Loving memories of Carl Levin were shared at the heartfelt, privately attended funeral service at Ira Kaufman Chapel.
Sen. Carl Levin was memorialized at a heartfelt, privately attended service at Ira Kaufman Chapel on July 30. Rabbi Ariana Silverman of the Downtown Synagogue and Rabbi Joseph Krakoff of the Jewish Hospice and Chaplaincy Network officiated. Burial was at Clover Hill Park Cemetery.
A public celebration of Sen. Levin’s life will likely be planned for the next month or two.
At the funeral, Carl Levin’s daughter Kate Levin Markel spoke about her dad.
“He lived life to the fullest — his energy was boundless,” she said. “He was so smart, and he used it to solve problems in the most creative ways, big and small.
“Dad was blessed to be born into an extraordinary family, to grow up in that family, to be a part of that family and get incredible strength from that family.”
Also at the funeral, Sen. Levin’s heartbroken brother and lifelong best friend, Sander Levin, spoke about him. “Carl’s book, Getting to the Heart of the Matter, really expressed who he was,” Sander said. “‘Getting to the heart’ meant getting to the essence of what it was all about.
“If you read his book, what he liked most of all were the examples of where he stood on the side of the downtrodden — the dispossessed. And for those who ignored it — those who thought the main riches in life were their riches — he was willing to take them on, but never with rancor.
“There could be no bigger heart [than Carl’s]. So, that really led him into every effort.
“We grew up together for 85 years,” Sander said. “When we moved, the first thing our parents did was to tear down a wall. And I think their example got into Carl’s bloodstream, and his life was tearing down walls.
“And after that, we spent so much time together, in all of our pursuits, and with all of his determination and with all of his love.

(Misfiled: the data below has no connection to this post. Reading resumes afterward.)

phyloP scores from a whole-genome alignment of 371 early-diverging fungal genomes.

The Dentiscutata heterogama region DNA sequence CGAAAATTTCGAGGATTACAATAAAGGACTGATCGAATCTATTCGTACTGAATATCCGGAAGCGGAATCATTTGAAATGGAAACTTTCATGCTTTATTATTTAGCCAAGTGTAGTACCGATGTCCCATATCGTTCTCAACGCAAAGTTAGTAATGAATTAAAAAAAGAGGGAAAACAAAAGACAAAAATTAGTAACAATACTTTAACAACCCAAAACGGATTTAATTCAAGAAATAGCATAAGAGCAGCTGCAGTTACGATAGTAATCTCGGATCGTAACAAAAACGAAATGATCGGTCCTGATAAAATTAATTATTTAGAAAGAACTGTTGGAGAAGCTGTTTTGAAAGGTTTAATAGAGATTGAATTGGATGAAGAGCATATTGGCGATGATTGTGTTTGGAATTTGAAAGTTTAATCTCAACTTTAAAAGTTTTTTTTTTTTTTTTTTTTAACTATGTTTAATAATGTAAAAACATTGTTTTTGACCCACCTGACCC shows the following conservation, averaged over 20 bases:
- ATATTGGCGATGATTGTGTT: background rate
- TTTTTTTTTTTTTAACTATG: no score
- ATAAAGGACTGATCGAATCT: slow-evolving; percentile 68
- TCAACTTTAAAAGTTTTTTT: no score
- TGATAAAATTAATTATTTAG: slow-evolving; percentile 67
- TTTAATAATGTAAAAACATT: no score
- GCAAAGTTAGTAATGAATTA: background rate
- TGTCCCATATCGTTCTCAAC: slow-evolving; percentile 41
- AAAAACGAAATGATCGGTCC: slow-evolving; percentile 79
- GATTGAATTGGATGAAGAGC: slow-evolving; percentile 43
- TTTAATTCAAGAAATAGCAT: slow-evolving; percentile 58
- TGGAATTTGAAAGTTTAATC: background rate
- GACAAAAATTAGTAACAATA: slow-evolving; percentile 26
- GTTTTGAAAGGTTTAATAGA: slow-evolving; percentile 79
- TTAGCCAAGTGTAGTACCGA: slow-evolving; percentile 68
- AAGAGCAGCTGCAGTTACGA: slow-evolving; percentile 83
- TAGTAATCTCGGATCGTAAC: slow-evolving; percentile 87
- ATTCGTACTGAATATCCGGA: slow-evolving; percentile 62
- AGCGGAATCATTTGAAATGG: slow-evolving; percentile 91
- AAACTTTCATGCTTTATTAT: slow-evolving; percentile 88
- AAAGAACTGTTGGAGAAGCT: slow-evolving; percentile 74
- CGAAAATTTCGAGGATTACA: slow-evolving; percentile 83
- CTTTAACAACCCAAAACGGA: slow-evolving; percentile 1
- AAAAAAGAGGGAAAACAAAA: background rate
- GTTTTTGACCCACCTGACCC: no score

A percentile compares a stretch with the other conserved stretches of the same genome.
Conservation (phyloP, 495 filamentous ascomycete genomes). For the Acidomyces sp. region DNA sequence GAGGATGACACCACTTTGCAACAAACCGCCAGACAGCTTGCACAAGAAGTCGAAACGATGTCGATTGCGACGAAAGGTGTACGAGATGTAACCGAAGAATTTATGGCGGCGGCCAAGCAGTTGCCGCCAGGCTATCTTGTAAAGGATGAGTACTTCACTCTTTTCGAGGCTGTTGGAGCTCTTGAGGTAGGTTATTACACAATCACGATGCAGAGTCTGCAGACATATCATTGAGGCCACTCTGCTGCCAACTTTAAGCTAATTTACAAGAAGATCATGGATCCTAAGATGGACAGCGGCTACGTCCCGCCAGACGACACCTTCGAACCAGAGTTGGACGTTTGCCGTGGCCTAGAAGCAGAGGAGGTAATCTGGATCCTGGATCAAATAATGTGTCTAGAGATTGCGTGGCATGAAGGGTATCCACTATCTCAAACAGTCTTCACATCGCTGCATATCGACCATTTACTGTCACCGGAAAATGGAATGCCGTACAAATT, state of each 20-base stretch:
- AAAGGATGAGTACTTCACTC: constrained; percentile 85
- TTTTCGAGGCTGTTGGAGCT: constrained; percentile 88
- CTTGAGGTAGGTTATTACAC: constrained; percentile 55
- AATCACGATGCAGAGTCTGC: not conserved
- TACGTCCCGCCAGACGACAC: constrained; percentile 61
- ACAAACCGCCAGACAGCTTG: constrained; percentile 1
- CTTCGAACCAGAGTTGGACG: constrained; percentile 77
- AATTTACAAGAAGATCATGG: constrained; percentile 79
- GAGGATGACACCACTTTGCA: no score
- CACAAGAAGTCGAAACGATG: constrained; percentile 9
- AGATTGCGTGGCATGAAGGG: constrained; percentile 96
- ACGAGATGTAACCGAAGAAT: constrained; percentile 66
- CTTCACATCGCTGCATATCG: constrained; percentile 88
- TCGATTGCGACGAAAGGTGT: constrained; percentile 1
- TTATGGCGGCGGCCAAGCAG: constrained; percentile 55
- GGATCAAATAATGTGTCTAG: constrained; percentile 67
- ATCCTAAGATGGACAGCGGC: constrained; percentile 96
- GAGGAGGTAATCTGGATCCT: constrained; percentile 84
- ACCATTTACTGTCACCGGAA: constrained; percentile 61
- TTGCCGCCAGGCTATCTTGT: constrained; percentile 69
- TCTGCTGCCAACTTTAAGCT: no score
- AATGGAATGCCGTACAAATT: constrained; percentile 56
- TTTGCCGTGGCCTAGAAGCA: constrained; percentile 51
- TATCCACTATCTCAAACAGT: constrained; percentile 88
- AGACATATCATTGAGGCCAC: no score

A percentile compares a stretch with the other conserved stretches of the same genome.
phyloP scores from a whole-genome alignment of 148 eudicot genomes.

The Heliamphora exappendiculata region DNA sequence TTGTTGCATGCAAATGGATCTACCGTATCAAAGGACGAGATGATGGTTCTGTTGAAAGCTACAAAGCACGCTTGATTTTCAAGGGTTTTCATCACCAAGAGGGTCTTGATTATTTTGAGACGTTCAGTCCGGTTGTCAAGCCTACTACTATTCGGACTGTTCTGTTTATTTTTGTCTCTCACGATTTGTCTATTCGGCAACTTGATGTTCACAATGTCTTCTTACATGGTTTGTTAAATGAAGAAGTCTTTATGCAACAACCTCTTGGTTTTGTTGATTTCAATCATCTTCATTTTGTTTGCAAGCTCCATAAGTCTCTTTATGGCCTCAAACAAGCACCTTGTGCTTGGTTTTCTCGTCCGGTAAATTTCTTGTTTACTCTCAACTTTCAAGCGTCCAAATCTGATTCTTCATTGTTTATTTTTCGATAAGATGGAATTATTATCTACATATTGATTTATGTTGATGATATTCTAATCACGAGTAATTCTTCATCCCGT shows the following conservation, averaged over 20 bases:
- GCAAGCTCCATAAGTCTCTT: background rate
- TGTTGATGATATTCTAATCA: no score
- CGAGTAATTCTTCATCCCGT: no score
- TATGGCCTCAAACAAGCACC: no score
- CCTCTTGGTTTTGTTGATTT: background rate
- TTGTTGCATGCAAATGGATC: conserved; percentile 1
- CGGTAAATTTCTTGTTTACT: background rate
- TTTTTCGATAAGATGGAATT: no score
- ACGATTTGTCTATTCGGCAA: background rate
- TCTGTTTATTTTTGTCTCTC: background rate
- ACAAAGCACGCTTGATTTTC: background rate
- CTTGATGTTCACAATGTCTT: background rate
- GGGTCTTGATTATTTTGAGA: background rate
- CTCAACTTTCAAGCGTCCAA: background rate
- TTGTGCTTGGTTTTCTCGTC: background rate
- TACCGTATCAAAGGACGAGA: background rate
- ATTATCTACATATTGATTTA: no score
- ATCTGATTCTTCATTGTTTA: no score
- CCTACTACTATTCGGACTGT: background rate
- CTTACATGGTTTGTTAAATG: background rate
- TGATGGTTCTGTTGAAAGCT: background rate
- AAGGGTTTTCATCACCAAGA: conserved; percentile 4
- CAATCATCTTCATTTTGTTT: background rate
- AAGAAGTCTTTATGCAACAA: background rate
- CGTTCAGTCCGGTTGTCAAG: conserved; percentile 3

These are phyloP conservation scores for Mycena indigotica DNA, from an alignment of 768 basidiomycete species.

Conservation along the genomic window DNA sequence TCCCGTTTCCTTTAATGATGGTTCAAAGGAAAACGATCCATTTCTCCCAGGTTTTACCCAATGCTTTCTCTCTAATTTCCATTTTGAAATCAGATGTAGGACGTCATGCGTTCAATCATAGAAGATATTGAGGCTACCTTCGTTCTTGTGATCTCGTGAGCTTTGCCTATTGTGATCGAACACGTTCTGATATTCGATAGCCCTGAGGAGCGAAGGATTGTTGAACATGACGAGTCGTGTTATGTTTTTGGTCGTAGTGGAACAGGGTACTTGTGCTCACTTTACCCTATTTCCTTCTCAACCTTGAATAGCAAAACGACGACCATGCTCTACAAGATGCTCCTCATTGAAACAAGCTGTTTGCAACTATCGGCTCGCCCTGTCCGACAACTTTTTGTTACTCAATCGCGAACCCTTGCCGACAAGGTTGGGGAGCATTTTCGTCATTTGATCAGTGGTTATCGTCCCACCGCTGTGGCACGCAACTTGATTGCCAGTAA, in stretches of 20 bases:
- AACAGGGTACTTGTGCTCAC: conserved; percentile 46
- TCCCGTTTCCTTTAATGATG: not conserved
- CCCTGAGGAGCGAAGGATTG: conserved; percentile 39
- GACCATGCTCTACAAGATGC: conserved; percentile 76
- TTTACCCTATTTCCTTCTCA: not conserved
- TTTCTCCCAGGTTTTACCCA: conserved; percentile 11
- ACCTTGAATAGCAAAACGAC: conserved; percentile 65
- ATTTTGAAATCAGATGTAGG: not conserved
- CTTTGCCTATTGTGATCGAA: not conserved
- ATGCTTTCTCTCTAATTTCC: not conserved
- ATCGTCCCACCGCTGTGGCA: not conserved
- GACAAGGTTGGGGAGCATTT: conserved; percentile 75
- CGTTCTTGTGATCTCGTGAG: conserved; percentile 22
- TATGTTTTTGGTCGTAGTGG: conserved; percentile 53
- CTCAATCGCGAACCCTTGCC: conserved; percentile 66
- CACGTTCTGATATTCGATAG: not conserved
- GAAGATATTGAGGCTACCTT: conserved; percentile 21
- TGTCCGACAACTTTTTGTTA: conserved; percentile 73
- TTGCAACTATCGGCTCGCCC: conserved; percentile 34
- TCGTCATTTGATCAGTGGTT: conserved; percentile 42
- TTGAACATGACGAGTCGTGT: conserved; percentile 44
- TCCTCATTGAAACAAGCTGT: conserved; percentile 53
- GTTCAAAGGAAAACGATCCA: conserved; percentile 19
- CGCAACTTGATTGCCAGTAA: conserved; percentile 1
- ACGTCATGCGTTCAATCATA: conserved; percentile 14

“I think our lives together, if I might say so, sends a kind of signal of what life is really all about.”
Carl’s Best Friends
Rabbi Silverman noted that Sander, three years older, and Carl were, in Sander’s words, inseparable. “They lived in the same room together as kids and did everything with each other,” she said. “They played together, read the same books, listened to classical music together, went to camp together and snuck up to the balcony of Shaarey Zedek during High Holiday services together. In endless games of basketball in the backyard, Sandy can’t remember a time when he and Carl weren’t side by side.
“During Carl’s first year at Harvard Law School, he and Sandy were able to live together again.”
The two brothers both served 36 years in Congress. “And in addition to their shared pursuit of justice,” Rabbi Silverman said, “they also began their lifelong passion for playing squash, which they continued into their 80s.
“Carl called Sandy his best lifelong friend, because in 1960 he met his best friend, Barbara,” Rabbi Silverman said. “They were set up on a blind date by Carl’s cousin Joe.
“They dated long-distance for a year. She was in New York, he was in Detroit, and they were married in 1961. Carl, a passionate Detroiter would not move to New York, so Barbara moved back to her hometown and got a job in Detroit.”
Within five years, they had three daughters. “He adored being a dad,” Rabbi Silverman said. “Carl was a father who was full of energy, humor, love, playfulness and dedication.
“Carl was, and remained, Barbara’s greatest fan. He adored listening to her play piano. He made sure she was able to go to law school at Wayne State and pursue her career.”
A Zest for Life
“In every way, Carl’s approach to life was so pure and straightforward,” Rabbi Krakoff said. “It was motivated by the desire to serve his fellow human beings — to make our state, to make our country, to make our world a better place than he found it. And he did this, each and every day, well beyond measure.
“Carl was a man of deep sincerity and authenticity — integrity and modesty. He embodied a zest for life that was so clear in everything he did.
“He maintained not one, but two standing desks so he could pace back and forth, not ever having to sit down while multitasking.
“During his four-and-a-half-year battle with stage 4 lung cancer, he pushed himself forward every day, as he did with everything else in his life. Never for a moment losing his fighting spirit,” Rabbi Krakoff said.
“He did not complain, but only talked about how blessed he was. And he did this in each and every conversation until taking his very last breath.
“May the values, the essence and the brilliant legacy of Sen. Carl Levin live eternally in the souls of those who were so lucky to know him and love him.”